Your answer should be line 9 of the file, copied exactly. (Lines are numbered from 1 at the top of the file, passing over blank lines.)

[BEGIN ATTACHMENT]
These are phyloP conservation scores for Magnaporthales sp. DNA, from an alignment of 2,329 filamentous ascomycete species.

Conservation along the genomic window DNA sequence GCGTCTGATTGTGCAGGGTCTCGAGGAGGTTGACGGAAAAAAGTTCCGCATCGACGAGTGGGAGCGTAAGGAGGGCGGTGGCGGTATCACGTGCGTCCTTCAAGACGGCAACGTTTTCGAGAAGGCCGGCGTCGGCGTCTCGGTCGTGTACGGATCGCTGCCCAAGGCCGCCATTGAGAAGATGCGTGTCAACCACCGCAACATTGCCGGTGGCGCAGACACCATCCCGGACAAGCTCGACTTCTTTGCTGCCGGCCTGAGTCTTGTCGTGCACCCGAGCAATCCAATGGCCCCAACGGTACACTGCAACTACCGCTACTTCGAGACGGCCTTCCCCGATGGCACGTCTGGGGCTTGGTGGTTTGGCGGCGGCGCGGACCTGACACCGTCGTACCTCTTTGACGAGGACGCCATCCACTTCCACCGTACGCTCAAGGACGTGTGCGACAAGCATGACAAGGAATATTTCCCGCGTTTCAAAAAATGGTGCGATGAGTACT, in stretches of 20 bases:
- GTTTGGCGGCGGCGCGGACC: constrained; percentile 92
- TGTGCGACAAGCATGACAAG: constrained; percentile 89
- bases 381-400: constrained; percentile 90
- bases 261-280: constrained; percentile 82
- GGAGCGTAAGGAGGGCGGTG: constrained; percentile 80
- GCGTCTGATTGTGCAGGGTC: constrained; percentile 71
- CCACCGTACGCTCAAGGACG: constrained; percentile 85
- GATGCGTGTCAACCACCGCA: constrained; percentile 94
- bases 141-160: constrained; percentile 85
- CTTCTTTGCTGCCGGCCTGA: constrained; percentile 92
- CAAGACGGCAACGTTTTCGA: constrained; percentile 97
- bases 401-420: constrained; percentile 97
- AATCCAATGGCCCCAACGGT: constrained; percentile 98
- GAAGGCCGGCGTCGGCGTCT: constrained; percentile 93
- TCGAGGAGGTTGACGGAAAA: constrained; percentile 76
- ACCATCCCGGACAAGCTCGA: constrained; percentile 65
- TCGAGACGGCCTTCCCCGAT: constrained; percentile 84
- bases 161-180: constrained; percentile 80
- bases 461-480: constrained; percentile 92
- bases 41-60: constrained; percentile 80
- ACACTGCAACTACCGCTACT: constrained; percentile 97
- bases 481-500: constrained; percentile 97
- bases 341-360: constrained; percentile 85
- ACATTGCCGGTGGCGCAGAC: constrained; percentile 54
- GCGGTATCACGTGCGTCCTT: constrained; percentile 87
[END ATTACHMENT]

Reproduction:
- CCACCGTACGCTCAAGGACG: constrained; percentile 85